Trinity students visit Houses of Parliament and Royal Courts of Justice
Sixth Form students recently visited both the Houses of Parliament and the Royal Courts of Justice.
At a time of heightened political tension and constitutional complexity, our students were very excited to find themselves in the corridors of two key political and judicial institutions.
As they wandered through the ‘aye’ and ‘nay’ lobbies at the Houses of Parliament, they were struck by the size of the chambers and the intimate and adversarial nature of our political system.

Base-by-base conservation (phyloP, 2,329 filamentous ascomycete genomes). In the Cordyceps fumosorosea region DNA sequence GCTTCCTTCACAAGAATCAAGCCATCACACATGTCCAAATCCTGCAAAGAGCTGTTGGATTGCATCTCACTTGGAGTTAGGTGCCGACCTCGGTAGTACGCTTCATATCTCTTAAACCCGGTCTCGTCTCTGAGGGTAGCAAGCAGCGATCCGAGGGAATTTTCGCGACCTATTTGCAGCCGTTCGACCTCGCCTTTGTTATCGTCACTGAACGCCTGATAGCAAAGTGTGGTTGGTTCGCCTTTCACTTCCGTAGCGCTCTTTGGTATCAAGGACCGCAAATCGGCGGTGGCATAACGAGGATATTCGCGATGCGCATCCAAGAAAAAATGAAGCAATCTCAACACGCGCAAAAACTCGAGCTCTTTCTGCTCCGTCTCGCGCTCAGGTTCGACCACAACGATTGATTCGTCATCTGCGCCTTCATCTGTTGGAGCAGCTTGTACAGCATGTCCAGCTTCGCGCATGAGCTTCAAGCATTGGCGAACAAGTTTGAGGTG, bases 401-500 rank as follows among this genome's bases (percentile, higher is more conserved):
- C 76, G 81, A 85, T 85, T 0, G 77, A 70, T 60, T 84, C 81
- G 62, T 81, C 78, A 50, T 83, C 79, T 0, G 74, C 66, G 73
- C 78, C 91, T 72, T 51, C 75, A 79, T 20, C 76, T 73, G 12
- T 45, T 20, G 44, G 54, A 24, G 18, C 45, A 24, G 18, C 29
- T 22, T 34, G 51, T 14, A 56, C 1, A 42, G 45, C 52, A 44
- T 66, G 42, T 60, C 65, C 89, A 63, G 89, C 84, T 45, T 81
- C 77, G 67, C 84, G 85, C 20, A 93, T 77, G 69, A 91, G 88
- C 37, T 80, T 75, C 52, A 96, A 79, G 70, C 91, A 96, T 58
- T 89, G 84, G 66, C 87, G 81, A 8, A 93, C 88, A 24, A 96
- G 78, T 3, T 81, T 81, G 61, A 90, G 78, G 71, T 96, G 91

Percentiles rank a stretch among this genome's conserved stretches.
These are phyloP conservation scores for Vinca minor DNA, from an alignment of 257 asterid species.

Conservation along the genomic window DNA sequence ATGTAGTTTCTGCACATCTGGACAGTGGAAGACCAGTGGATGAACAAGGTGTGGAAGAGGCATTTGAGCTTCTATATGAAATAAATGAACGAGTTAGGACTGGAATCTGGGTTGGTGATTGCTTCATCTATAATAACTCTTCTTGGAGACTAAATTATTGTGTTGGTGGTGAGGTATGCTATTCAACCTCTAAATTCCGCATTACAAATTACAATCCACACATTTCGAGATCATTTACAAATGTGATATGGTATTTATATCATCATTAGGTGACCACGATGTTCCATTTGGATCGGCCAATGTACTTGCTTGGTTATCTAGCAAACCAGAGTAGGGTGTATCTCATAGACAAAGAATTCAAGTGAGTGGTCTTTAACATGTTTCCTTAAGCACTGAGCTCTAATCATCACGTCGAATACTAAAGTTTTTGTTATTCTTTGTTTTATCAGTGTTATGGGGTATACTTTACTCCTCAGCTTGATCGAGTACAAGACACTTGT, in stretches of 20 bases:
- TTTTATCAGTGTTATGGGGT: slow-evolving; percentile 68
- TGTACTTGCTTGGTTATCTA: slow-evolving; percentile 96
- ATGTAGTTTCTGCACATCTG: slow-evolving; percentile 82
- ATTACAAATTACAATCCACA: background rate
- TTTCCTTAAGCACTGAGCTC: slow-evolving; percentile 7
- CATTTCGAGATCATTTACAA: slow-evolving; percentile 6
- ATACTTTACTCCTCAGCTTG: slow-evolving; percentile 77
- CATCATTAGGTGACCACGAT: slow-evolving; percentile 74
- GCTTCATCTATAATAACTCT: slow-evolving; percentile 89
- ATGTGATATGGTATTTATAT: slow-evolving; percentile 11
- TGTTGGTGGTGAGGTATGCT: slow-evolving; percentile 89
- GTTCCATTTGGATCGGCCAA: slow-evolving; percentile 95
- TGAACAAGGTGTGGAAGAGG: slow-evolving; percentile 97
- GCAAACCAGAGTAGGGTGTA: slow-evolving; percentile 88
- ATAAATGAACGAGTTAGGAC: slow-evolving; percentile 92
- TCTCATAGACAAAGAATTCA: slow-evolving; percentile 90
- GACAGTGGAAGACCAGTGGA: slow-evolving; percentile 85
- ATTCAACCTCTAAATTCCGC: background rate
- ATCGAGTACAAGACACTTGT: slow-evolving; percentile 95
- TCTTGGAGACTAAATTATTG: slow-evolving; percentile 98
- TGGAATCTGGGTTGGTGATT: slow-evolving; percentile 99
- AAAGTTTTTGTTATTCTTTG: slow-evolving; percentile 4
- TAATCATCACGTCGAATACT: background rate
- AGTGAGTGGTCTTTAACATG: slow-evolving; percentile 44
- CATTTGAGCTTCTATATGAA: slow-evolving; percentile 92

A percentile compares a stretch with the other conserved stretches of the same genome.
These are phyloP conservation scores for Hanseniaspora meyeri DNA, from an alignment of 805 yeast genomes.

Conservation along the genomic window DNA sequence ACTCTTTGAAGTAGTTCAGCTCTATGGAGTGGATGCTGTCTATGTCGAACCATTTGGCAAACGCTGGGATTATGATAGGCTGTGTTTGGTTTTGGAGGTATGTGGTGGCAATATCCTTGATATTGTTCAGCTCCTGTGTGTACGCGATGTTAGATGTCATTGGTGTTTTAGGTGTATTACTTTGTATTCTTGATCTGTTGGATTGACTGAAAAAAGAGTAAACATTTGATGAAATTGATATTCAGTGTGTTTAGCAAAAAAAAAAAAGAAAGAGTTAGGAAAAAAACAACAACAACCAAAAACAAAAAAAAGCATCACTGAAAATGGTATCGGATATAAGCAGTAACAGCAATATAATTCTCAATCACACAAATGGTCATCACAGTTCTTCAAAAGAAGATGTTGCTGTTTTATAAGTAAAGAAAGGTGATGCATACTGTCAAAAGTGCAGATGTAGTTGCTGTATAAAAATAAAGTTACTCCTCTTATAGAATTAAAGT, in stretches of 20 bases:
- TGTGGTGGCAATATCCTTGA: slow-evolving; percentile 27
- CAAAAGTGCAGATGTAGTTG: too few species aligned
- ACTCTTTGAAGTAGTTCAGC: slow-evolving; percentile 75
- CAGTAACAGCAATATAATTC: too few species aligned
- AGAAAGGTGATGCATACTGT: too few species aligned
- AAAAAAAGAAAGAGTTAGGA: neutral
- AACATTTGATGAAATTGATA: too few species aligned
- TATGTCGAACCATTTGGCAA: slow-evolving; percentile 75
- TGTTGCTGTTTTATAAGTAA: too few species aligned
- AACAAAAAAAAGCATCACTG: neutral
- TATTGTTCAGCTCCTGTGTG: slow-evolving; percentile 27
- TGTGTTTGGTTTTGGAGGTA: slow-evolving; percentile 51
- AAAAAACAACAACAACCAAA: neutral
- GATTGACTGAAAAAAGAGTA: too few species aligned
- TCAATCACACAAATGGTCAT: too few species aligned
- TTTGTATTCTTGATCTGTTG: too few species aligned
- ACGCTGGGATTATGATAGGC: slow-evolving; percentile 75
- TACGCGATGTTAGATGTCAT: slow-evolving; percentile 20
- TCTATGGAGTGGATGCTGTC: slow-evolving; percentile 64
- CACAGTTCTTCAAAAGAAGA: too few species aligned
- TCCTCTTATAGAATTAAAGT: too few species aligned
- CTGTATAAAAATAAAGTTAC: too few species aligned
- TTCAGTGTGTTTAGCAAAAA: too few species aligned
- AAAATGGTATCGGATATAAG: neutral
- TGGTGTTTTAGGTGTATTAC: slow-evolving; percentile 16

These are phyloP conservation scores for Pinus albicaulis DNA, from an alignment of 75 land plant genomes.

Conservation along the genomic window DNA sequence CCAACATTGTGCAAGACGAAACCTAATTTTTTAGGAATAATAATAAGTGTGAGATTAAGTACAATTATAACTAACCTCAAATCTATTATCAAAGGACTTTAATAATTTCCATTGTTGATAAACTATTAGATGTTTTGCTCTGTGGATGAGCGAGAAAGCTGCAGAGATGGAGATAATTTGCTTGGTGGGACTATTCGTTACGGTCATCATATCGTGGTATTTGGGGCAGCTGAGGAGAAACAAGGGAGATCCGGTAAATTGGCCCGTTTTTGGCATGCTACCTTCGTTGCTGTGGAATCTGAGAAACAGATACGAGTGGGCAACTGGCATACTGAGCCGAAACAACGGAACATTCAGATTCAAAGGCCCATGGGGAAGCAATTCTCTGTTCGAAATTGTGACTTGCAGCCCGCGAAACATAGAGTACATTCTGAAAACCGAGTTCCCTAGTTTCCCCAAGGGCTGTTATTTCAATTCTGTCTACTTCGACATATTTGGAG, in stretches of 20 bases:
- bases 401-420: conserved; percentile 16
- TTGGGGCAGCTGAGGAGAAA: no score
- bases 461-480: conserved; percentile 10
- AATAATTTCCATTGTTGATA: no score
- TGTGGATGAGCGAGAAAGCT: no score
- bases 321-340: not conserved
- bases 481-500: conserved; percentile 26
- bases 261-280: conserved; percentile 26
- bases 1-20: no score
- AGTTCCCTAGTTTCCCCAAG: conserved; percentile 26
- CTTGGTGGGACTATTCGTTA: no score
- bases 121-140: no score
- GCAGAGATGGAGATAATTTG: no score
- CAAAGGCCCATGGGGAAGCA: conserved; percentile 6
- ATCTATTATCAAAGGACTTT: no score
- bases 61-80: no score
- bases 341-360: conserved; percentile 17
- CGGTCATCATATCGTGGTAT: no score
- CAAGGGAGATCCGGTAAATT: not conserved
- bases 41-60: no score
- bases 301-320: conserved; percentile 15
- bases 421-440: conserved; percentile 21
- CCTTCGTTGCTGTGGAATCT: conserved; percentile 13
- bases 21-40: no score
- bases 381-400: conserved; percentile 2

Sarah’s vast knowledge on the current state of local and national politics, and her characteristically frank and open attitude, was enjoyed by our students as she fielded questions for 30 minutes.
The group explored Whitehall, where they considered the geography of our political system and the proximity of the legislative, executive and judiciary as expressed in the metonymic phrases ‘Westminster’ and ‘Whitehall’.
After lunch students were given an expert tour of the Royal Courts of Justice by Tim Wood, a court reporter for 35 years.
Iftekar Hussain, one of our budding lawyers, said: “Our visit to the Royal Courts of Justice gave us a behind the scenes insight into the most interesting parts of our legal system, including the effects of finance and the history of punishment”.